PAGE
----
Tomorrow Rabanal del Camino (or less) we´ll see...

For interest, so far we are spending 15 euros each per day on Alberges, food (we are cooking our own meals, well I´m cooking and Arancha is washing up :) ) and drinks..

Nigel
 

KiwiNomad06

Veteran Member
Camino(s) past & future
Le Puy-Santiago(2008) Cluny-Conques+prt CF(2012)
Re: Leon to Astorga

I am loving your account! And by my book, Villadangos to Astorga is 30km, so you had quite a hefty day.... I think it was Hospital de Orbigo with the long bridge, where you split away from the highway, then Villares de Orbigo is a small village along the cross-country route that you took by turning right from the end of Hospital. And that cross-country route was also one of my favourite parts of the Camino!

Yeah, I found that last bit into Astorga, when you had already seen the view from on high, was a killer too, especially as it turned really hot that day. I laughed at your description of that last bit of climbing into Astorga. I remember feeling disbelief that there wasn't a final cable-car to replace my legs there.....

By walking from Leon to Hospital de Orbigo you have walked one of the least pleasant bits of the Camino imo, beside the main road for so long..... but from now on, the landscape will probably start to steal your heart away. I really enjoyed the walk from Astorga to Rabanal, and the welcome at the CSJ albergue, Gaucelmo, was just wonderful when I stayed there. (Brendan from this forum was one of the hospitaleros that fortnight...) All the best, and I look forward to reading more...
Margaret
 

Acuario

New Member
Re: Leon to Astorga...and beyond!

Day 3: Astorga to Rabanal (yes we made it!)
Thanks Margaret, yes the last bit yesterday nearly killed us :(
Today started well being woken (once again) well before dawn after a night enjoying the continually changing ´song´of a snoring German... oh well, it all adds to the overall experience.

The countryside has changed a bit, the stones are orangy red (from the Iron I guess) and the fields are a bit browner (can they get much browner?)

I´m glad to say, still no rain - the sun is still shining and the tan on the left hand side is improving..

When you get to Santa Catalina, look out for the short, dark Spaniard who is obviously a superb buisness man, he will accost you (in the nicest possible way!) and sell you an authentic shell and walking stick.. I think he lives in the last house when you exit the village as, guess what, you can buy them there too!

We arrived at Rabanal around 3:30 - the Alberge is clean and well equipped (5 euros) but no internet so I´m in anothe place in the centre (not much time!)

More tomorrow!

Nigel
 

Deirdre

Active Member
Camino(s) past & future
Camino Francés (2007), Camino Francés (2008), Camino Portugués (2010), Camino Aragonés - from Lourdes (2012)
Re: Leon to Astorga

For me, Hospital de Orbigo signals the arrival of the most beautiful part of the Camino - from there to Santiago. The scenery changes daily: the mountains, the Bierzo region, arriving in Galicia, the Galician forests with their mist and cool dampness...
By the time you read this, NIgel, you will be finished for the day, but today you are passing three of my favourite places on the Camino: El Acebo - fabulous parrochial albergue and a site for one of the most beautiful sunsets I ever saw on the Camino; Riegos de Ambrós - nice alberge, church and cafe, with some of the prettiest stone houses, patios and gardens plus the spectacular grove of chestnut trees as you leave; and Molinaseca with its magnificent midieval bridge, narrow streets nestled in the mountains.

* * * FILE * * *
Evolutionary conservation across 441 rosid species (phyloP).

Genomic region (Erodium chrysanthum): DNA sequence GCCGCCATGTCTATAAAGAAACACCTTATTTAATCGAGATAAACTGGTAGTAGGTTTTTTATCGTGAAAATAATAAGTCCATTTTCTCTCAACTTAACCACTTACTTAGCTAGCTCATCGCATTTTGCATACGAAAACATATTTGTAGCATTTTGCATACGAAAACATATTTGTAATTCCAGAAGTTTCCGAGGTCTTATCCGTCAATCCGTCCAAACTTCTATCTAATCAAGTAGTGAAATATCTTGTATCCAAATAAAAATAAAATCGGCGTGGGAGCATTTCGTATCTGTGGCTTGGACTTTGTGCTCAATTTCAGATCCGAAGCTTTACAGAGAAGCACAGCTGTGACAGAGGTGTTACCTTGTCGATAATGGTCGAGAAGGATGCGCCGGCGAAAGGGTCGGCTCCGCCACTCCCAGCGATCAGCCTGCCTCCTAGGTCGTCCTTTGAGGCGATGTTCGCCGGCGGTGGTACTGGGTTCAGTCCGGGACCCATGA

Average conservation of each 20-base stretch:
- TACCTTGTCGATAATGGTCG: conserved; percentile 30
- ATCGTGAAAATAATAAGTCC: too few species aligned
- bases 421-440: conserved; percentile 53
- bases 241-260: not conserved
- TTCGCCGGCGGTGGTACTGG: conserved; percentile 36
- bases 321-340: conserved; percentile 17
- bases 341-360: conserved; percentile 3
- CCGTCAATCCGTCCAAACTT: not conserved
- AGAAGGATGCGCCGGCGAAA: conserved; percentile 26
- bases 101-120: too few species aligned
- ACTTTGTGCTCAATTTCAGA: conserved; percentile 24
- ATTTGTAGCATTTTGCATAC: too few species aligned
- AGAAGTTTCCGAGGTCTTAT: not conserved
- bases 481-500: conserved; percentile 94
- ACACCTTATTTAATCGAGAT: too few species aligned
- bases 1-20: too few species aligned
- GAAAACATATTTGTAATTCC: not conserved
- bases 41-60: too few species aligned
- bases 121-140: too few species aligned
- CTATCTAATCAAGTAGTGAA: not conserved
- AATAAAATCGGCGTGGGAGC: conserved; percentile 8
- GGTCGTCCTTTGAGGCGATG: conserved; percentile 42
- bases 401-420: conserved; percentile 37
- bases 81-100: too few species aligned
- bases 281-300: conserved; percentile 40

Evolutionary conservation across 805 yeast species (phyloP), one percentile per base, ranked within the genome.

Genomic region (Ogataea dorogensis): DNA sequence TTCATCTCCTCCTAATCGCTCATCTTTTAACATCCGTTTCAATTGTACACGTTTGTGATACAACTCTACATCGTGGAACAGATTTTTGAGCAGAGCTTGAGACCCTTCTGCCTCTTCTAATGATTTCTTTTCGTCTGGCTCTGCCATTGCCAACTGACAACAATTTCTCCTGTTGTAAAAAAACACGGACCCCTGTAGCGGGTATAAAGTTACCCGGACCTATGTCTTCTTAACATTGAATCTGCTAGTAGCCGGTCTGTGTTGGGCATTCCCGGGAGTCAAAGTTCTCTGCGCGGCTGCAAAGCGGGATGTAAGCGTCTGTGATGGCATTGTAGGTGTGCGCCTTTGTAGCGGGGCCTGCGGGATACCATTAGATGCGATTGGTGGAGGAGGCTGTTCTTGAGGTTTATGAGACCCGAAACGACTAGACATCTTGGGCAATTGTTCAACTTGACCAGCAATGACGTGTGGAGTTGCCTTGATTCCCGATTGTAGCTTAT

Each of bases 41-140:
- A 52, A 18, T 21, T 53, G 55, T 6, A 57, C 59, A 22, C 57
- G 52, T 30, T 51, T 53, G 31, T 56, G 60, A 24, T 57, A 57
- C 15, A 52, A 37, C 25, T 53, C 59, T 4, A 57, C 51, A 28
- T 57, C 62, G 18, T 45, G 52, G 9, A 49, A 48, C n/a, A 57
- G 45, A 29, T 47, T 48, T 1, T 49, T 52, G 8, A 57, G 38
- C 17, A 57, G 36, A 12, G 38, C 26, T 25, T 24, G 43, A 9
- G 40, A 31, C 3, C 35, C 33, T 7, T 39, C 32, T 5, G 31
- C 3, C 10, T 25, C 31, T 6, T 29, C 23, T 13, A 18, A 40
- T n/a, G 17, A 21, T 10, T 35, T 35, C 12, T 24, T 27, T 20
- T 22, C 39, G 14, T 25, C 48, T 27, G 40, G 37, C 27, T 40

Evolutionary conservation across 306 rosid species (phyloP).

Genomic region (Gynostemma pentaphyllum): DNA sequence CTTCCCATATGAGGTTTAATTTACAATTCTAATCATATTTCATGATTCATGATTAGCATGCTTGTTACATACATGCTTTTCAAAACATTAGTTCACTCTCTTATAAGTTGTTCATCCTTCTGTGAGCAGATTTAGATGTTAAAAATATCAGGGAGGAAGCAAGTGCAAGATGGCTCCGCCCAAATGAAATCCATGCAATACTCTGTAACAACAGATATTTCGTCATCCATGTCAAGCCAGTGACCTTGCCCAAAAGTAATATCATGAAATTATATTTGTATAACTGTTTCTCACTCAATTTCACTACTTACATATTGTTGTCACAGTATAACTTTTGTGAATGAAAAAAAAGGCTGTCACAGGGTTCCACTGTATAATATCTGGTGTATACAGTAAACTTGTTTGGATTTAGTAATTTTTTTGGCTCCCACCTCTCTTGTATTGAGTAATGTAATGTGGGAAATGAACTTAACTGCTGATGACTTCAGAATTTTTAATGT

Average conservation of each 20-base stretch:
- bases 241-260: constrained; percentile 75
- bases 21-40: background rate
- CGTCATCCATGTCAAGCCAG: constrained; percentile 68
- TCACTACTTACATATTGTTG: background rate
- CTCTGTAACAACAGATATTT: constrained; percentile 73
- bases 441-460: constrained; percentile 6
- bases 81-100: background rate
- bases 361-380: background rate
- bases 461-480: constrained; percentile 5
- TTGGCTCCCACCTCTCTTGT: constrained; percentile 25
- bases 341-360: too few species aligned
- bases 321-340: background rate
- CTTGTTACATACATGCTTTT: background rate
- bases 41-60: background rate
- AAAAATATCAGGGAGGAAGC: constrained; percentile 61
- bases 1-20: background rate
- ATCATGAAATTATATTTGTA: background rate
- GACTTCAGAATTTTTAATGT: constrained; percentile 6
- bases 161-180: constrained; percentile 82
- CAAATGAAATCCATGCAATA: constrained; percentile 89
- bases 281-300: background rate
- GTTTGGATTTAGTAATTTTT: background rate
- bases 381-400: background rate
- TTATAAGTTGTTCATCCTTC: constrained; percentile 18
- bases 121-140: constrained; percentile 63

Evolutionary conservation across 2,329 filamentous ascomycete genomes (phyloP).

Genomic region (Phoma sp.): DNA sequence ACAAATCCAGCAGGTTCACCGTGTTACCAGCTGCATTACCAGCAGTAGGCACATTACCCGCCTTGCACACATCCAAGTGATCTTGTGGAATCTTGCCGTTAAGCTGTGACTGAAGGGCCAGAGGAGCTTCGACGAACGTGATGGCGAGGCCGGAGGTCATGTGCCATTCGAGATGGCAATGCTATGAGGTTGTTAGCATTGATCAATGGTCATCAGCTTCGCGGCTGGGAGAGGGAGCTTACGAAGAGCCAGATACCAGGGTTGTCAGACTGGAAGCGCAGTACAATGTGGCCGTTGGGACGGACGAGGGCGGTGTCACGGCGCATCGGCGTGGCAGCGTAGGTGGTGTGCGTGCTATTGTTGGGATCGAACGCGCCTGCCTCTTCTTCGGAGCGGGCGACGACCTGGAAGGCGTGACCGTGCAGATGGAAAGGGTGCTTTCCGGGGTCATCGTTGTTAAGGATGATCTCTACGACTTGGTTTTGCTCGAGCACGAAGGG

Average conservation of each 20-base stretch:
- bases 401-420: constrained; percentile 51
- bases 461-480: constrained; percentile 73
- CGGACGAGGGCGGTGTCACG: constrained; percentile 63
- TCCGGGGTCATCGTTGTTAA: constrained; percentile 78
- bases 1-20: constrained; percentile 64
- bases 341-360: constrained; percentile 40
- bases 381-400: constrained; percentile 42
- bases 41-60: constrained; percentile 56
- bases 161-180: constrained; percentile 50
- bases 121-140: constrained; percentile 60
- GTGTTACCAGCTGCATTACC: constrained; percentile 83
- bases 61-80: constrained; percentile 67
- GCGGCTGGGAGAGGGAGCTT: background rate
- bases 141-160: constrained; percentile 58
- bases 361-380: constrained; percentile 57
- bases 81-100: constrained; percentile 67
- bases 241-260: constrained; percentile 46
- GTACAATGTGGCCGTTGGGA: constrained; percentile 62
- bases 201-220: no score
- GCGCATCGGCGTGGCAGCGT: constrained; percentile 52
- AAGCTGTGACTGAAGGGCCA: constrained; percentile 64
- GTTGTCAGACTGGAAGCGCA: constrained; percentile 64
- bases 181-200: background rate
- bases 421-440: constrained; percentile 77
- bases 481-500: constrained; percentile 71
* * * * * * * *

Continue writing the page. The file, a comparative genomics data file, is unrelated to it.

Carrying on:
Enjoy your days!
Buen Camino,
 

Acuario

New Member
Re: Leon to Astorga

Day 4 and 5 (no internet last night!)
Day 4: Rabanal to Molinaseca
Another early start. For a change we were the first to start the getting up process.. we didn´t stay in the municipal Albergue so I guess you can sleep in later. But now the early rising habit has kicked in and the aches and pains lessened so we were off before dawn..

Breakfast was at Foncebadon - an amazingly abandoned village that I´m sure only exists thanks to us peregrinos. The Cuban lady (who is so full of life, and 72 years old) was quite concerned that Arancha didn´t want a drink other than water, and tried all her persuasive techniques to get her to have something, until I explained she was from Aragon (a maña) and they are the most stubborn of all. She then recounted the tale of her friend who refused (also stubbornly) to pay more than 25 centimos for bread... a lovely story of stubbornness gone mad...

The ascents and descents take their toll and the ´goat trails´are difficult for those not sure footed, but the scenery is wonderful...

Eventually we arrived in Molinaseca and, as it was Sunday, decided to treat ourselves and stay in a hostel (I had arancha purring in my ear instead of the snoring foreigners - she is a Leo by the way)

We ate at the restaurant next to the river, although we had to eat inside as it was raining - the menu del dia (the normal one, not the peregrino one) has lamb, and highly recommended! Lamb in the North of Spain is renouned for being much better than from other parts - living in Cataluña I can certainly confirm this.

Tomorrow, if it´s still raining a short day - only to Ponferrada...

Day 5:
It chucked it down all night so we slept in. Eventually at around 10 is started to improve so we made our escape. Within 10 minutes it stopped and the rest of the day up until the last hour was dry and reasonably sunny, even to the suncream and sunglasses level. First day of Autumn so not too bad!